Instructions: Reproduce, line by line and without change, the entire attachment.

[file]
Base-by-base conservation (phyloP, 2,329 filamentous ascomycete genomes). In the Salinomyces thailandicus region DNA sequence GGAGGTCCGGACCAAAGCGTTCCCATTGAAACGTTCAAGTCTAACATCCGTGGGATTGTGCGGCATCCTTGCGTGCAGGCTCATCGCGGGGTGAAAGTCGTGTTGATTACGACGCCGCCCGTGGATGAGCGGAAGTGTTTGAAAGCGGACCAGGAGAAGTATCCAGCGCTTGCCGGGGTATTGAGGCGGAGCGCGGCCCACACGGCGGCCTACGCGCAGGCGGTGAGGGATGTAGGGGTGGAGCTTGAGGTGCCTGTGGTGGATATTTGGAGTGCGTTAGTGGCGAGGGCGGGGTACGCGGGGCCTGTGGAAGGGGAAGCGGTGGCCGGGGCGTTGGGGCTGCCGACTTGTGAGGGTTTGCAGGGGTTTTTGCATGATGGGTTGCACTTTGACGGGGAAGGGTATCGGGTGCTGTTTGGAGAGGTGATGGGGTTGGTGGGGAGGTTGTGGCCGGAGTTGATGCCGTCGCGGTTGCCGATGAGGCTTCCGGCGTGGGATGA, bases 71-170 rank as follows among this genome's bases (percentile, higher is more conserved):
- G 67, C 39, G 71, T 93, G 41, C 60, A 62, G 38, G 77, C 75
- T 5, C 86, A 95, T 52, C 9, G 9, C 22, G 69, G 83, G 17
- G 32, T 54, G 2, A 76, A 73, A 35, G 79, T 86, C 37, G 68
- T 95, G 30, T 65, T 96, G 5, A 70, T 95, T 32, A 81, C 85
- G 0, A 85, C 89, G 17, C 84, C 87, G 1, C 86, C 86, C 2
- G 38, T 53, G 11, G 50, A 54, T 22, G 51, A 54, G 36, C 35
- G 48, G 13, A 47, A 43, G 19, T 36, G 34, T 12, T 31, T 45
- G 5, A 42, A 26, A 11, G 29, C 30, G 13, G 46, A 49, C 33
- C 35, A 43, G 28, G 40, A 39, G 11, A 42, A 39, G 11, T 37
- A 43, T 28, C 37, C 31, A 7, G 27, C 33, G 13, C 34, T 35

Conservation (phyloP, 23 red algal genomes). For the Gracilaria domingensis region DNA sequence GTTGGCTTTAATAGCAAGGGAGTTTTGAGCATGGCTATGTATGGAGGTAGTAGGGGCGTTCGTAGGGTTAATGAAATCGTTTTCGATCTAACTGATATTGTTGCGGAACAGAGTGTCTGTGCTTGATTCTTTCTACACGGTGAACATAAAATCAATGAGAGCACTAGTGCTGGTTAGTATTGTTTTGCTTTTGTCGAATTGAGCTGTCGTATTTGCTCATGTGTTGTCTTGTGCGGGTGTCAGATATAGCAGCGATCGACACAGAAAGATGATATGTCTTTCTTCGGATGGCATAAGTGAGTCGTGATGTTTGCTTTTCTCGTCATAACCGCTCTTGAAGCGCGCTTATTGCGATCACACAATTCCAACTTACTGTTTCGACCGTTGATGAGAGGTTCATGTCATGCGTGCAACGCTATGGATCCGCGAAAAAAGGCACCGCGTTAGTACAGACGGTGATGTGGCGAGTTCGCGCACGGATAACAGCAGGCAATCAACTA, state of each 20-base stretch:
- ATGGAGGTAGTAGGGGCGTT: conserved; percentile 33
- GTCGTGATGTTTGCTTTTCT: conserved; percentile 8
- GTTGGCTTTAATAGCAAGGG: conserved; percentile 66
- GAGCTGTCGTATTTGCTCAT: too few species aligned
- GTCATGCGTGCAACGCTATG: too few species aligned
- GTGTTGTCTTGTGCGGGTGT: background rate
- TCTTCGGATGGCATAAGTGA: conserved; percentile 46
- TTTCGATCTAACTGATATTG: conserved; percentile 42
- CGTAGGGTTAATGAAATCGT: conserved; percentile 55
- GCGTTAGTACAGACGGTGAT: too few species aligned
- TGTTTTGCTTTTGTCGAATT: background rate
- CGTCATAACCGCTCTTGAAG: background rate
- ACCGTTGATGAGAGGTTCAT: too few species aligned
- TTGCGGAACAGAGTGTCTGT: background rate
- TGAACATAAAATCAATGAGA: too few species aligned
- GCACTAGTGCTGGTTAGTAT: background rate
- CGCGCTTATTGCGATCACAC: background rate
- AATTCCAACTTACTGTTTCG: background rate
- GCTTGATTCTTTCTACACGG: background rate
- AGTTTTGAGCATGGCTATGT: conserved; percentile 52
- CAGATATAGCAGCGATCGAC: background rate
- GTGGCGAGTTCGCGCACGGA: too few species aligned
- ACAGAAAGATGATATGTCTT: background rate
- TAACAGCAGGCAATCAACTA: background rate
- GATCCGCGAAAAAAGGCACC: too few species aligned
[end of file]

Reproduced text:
Base-by-base conservation (phyloP, 2,329 filamentous ascomycete genomes). In the Salinomyces thailandicus region DNA sequence GGAGGTCCGGACCAAAGCGTTCCCATTGAAACGTTCAAGTCTAACATCCGTGGGATTGTGCGGCATCCTTGCGTGCAGGCTCATCGCGGGGTGAAAGTCGTGTTGATTACGACGCCGCCCGTGGATGAGCGGAAGTGTTTGAAAGCGGACCAGGAGAAGTATCCAGCGCTTGCCGGGGTATTGAGGCGGAGCGCGGCCCACACGGCGGCCTACGCGCAGGCGGTGAGGGATGTAGGGGTGGAGCTTGAGGTGCCTGTGGTGGATATTTGGAGTGCGTTAGTGGCGAGGGCGGGGTACGCGGGGCCTGTGGAAGGGGAAGCGGTGGCCGGGGCGTTGGGGCTGCCGACTTGTGAGGGTTTGCAGGGGTTTTTGCATGATGGGTTGCACTTTGACGGGGAAGGGTATCGGGTGCTGTTTGGAGAGGTGATGGGGTTGGTGGGGAGGTTGTGGCCGGAGTTGATGCCGTCGCGGTTGCCGATGAGGCTTCCGGCGTGGGATGA, bases 71-170 rank as follows among this genome's bases (percentile, higher is more conserved):
- G 67, C 39, G 71, T 93, G 41, C 60, A 62, G 38, G 77, C 75
- T 5, C 86, A 95, T 52, C 9, G 9, C 22, G 69, G 83, G 17
- G 32, T 54, G 2, A 76, A 73, A 35, G 79, T 86, C 37, G 68
- T 95, G 30, T 65, T 96, G 5, A 70, T 95, T 32, A 81, C 85
- G 0, A 85, C 89, G 17, C 84, C 87, G 1, C 86, C 86, C 2
- G 38, T 53, G 11, G 50, A 54, T 22, G 51, A 54, G 36, C 35
- G 48, G 13, A 47, A 43, G 19, T 36, G 34, T 12, T 31, T 45
- G 5, A 42, A 26, A 11, G 29, C 30, G 13, G 46, A 49, C 33
- C 35, A 43, G 28, G 40, A 39, G 11, A 42, A 39, G 11, T 37
- A 43, T 28, C 37, C 31, A 7, G 27, C 33, G 13, C 34, T 35

Conservation (phyloP, 23 red algal genomes). For the Gracilaria domingensis region DNA sequence GTTGGCTTTAATAGCAAGGGAGTTTTGAGCATGGCTATGTATGGAGGTAGTAGGGGCGTTCGTAGGGTTAATGAAATCGTTTTCGATCTAACTGATATTGTTGCGGAACAGAGTGTCTGTGCTTGATTCTTTCTACACGGTGAACATAAAATCAATGAGAGCACTAGTGCTGGTTAGTATTGTTTTGCTTTTGTCGAATTGAGCTGTCGTATTTGCTCATGTGTTGTCTTGTGCGGGTGTCAGATATAGCAGCGATCGACACAGAAAGATGATATGTCTTTCTTCGGATGGCATAAGTGAGTCGTGATGTTTGCTTTTCTCGTCATAACCGCTCTTGAAGCGCGCTTATTGCGATCACACAATTCCAACTTACTGTTTCGACCGTTGATGAGAGGTTCATGTCATGCGTGCAACGCTATGGATCCGCGAAAAAAGGCACCGCGTTAGTACAGACGGTGATGTGGCGAGTTCGCGCACGGATAACAGCAGGCAATCAACTA, state of each 20-base stretch:
- ATGGAGGTAGTAGGGGCGTT: conserved; percentile 33
- GTCGTGATGTTTGCTTTTCT: conserved; percentile 8
- GTTGGCTTTAATAGCAAGGG: conserved; percentile 66
- GAGCTGTCGTATTTGCTCAT: too few species aligned
- GTCATGCGTGCAACGCTATG: too few species aligned
- GTGTTGTCTTGTGCGGGTGT: background rate
- TCTTCGGATGGCATAAGTGA: conserved; percentile 46
- TTTCGATCTAACTGATATTG: conserved; percentile 42
- CGTAGGGTTAATGAAATCGT: conserved; percentile 55
- GCGTTAGTACAGACGGTGAT: too few species aligned
- TGTTTTGCTTTTGTCGAATT: background rate
- CGTCATAACCGCTCTTGAAG: background rate
- ACCGTTGATGAGAGGTTCAT: too few species aligned
- TTGCGGAACAGAGTGTCTGT: background rate
- TGAACATAAAATCAATGAGA: too few species aligned
- GCACTAGTGCTGGTTAGTAT: background rate
- CGCGCTTATTGCGATCACAC: background rate
- AATTCCAACTTACTGTTTCG: background rate
- GCTTGATTCTTTCTACACGG: background rate
- AGTTTTGAGCATGGCTATGT: conserved; percentile 52
- CAGATATAGCAGCGATCGAC: background rate
- GTGGCGAGTTCGCGCACGGA: too few species aligned
- ACAGAAAGATGATATGTCTT: background rate
- TAACAGCAGGCAATCAACTA: background rate
- GATCCGCGAAAAAAGGCACC: too few species aligned